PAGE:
Udderbelly, Southbank Centre


As the lights dim for the opening of the show Gobsmacked!, we are told that all the sounds we hear during the performance will be produced by the human voice. There follows sixty minutes of a capella versions of songs from over fifty years of popular music.

There is no story. Many of the songs are about love but the only connection between them is that they are performed by seven very talented singers who give a fresh, uplifting feel to their delivery.

Set on an empty stage against a backdrop of a purple-lit bank of speakers, the group performs without props. There is a dance rhythm to the music but they only occasionally dance, the choreography being simple and fluid. They do however invite the audience to join them on stage for a final hectic dance that ends the show.

The sheer range of music chosen from beatbox to Beatles guarantees families find something to enjoy. You may not like Queen’s "Don't Stop Me Now" but there is also the incredibly soulful rendition by Joanne Evans of "It's a Man’s World".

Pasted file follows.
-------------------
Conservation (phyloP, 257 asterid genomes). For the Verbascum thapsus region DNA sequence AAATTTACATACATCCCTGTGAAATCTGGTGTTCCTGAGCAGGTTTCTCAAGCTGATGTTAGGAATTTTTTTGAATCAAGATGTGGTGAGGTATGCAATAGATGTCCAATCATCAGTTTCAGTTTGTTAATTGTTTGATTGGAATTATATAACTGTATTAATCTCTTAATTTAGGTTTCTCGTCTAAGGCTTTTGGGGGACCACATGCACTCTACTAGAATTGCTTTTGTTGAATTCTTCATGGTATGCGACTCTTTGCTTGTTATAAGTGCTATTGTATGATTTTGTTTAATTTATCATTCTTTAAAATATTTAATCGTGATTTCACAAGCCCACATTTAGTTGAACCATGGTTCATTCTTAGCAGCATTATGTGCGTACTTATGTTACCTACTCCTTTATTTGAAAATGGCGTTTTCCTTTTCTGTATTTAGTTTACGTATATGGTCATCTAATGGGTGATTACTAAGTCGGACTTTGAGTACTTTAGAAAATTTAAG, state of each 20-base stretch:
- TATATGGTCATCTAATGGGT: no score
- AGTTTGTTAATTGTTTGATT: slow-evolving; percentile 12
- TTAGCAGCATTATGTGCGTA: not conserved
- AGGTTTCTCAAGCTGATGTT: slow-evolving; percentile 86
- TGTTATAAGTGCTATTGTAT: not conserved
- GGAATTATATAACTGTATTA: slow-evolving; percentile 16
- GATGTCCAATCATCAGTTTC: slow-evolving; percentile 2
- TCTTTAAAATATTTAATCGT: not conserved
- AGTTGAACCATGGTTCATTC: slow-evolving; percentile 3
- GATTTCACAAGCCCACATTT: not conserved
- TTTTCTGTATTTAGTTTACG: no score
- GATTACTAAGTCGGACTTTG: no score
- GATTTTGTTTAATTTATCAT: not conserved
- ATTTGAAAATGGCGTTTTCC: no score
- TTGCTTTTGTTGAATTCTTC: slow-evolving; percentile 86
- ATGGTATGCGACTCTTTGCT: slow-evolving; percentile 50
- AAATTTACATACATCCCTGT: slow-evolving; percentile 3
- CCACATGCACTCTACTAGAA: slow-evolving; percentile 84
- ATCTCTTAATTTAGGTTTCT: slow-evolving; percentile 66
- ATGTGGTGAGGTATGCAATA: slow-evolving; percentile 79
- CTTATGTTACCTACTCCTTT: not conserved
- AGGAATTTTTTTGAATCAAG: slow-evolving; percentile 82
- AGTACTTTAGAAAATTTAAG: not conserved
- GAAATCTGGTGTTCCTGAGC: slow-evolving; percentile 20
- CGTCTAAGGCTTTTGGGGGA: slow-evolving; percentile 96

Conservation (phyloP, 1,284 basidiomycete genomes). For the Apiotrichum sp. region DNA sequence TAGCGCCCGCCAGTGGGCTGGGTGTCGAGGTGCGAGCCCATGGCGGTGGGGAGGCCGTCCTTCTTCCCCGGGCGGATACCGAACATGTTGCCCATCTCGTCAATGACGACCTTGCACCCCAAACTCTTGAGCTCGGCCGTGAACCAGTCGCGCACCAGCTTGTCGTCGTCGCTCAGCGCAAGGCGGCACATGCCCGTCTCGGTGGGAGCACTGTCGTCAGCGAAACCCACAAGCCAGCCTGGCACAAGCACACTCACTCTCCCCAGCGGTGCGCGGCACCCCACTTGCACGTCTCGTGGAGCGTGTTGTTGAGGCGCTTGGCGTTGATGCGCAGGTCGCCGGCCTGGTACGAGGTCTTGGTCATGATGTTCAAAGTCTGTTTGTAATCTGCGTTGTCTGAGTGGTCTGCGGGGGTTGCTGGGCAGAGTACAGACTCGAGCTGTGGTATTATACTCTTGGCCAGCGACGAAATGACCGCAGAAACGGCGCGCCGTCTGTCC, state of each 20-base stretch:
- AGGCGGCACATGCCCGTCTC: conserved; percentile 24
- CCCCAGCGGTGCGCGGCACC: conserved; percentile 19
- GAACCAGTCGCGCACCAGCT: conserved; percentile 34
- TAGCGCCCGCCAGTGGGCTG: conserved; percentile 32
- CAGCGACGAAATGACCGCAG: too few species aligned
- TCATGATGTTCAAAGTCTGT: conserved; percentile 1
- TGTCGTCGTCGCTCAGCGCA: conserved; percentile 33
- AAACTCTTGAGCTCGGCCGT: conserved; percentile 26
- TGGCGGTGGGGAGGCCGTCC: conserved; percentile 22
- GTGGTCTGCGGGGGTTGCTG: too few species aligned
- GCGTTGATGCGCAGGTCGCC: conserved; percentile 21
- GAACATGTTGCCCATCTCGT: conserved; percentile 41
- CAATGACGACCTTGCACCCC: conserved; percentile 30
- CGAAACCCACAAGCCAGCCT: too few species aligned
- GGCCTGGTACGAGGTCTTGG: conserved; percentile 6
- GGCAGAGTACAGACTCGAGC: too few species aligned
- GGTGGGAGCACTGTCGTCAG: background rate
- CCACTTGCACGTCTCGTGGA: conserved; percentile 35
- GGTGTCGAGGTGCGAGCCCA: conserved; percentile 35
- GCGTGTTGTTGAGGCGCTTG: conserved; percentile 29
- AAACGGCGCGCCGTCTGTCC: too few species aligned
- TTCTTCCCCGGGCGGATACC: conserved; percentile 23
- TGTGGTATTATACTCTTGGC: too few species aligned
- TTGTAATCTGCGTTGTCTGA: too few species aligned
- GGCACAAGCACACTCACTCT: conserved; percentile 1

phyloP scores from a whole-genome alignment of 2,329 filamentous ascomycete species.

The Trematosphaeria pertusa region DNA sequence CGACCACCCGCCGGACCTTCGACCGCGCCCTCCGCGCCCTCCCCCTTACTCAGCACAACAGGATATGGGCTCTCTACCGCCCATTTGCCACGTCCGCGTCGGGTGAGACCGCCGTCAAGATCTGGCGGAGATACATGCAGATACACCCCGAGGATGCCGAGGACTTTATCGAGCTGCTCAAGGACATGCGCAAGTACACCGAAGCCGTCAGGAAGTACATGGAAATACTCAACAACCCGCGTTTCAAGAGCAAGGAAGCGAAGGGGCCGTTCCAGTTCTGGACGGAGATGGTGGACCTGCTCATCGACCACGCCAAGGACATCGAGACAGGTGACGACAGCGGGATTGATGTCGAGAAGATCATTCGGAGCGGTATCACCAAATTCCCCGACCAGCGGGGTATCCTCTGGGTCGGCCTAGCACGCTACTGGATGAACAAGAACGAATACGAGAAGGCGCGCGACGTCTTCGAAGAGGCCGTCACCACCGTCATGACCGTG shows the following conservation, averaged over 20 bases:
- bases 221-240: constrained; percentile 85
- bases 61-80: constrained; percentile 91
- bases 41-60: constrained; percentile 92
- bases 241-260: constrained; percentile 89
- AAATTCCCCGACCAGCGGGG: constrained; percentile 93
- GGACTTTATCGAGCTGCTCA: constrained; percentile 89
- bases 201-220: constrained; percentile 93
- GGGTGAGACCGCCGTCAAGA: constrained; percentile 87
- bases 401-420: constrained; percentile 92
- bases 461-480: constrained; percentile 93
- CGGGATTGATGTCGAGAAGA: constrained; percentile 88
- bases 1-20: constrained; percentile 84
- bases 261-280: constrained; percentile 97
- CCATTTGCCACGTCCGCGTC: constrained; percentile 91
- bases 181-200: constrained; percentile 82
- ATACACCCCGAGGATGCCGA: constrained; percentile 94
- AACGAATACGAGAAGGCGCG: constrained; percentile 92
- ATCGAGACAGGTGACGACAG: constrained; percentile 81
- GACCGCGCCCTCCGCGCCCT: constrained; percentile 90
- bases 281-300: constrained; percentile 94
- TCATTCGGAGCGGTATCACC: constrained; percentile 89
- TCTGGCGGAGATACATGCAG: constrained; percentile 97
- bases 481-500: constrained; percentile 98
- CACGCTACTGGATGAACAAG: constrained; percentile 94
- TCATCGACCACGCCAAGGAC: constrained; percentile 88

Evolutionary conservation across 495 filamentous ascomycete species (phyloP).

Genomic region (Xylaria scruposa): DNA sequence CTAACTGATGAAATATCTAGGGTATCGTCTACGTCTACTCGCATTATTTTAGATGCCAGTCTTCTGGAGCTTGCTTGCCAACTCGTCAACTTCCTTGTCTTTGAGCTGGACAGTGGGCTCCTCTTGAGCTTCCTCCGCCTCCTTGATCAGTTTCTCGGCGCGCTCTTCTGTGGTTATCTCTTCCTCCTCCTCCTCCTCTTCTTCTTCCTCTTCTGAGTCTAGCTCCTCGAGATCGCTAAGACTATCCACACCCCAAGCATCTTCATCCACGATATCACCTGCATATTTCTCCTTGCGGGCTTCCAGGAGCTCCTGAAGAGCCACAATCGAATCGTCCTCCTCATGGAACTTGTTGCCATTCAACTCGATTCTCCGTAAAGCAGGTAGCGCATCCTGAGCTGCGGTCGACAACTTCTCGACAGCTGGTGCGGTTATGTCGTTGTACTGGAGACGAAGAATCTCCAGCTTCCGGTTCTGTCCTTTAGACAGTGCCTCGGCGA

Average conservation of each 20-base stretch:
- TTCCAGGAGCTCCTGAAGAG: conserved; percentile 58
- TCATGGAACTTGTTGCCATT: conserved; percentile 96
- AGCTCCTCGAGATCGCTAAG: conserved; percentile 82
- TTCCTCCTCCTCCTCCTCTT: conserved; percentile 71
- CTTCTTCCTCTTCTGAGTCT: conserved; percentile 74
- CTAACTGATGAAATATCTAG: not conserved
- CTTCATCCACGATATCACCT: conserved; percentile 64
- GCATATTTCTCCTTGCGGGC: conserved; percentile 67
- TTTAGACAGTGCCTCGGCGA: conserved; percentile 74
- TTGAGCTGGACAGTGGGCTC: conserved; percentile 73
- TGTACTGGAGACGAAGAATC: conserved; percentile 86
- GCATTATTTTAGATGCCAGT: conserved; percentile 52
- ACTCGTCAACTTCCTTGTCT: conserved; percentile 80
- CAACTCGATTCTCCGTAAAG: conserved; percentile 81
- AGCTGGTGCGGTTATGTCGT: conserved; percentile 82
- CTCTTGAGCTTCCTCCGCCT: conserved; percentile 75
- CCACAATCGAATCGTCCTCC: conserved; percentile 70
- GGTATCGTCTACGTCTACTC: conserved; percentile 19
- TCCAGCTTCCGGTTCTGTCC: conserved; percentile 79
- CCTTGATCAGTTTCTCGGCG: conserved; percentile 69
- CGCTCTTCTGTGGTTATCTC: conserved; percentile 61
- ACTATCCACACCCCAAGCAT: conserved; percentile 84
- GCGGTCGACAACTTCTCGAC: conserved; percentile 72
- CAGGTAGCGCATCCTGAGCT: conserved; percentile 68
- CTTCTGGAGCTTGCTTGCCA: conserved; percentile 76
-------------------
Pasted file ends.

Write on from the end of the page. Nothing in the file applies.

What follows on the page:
Mostly, the musical mood is uplifting with songs like Adele’s "Rolling in the Deep". At times, the audiences join in by clapping the beat to a song. But the entire audience was brought to a complete silence by the very moving, melancholic version of Mumford and Sons' "I Will Wait".

The clear favourite of the audience I joined was the fast, powerful vocal percussion of beatboxer Ball-Zee who produced various drum and horn sounds using just his voice and the tape looping of the sounds he produced. There was also humour in the way he mimicked a drum kit being tuned in where a clown horn kept malfunctioning.

Jack Blume’s musical arrangement was complex without ever seeming fussy and also smooth in its shift from one song to the next. It included a number of medleys. The Beatles medley concluded with the audience being encouraged to join in the final chanted sections of "Hey Jude".

This is a very impressive musical entertainment from an international group of gifted singers who clearly work together very effectively.

Reviewer: Keith Mckenna

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